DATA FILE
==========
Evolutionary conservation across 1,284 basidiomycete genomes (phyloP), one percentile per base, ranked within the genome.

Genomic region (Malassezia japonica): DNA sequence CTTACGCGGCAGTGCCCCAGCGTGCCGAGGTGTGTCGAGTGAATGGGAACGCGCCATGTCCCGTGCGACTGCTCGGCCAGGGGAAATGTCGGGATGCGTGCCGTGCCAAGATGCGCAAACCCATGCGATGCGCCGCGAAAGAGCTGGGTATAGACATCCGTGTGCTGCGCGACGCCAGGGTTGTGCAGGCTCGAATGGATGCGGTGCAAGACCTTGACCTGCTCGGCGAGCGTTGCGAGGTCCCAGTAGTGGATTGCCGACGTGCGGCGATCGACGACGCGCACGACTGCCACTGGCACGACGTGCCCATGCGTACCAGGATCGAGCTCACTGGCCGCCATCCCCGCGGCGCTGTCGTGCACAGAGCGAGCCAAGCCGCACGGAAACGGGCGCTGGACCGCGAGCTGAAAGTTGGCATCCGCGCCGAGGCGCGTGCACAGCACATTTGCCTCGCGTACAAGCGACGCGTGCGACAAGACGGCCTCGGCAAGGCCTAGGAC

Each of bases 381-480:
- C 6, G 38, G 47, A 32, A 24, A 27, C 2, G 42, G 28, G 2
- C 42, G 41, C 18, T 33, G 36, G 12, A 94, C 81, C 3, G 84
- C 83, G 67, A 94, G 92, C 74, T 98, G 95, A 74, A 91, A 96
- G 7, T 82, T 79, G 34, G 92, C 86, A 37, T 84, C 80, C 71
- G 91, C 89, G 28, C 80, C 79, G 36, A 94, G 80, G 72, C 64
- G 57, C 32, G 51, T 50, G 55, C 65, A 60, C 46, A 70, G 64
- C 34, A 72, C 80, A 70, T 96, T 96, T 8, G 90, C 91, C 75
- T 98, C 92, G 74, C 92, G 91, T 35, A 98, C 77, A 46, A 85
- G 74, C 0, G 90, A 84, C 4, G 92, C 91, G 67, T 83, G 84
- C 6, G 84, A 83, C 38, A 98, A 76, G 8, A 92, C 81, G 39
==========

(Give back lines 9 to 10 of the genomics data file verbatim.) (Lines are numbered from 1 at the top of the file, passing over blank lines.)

- G 57, C 32, G 51, T 50, G 55, C 65, A 60, C 46, A 70, G 64
- C 34, A 72, C 80, A 70, T 96, T 96, T 8, G 90, C 91, C 75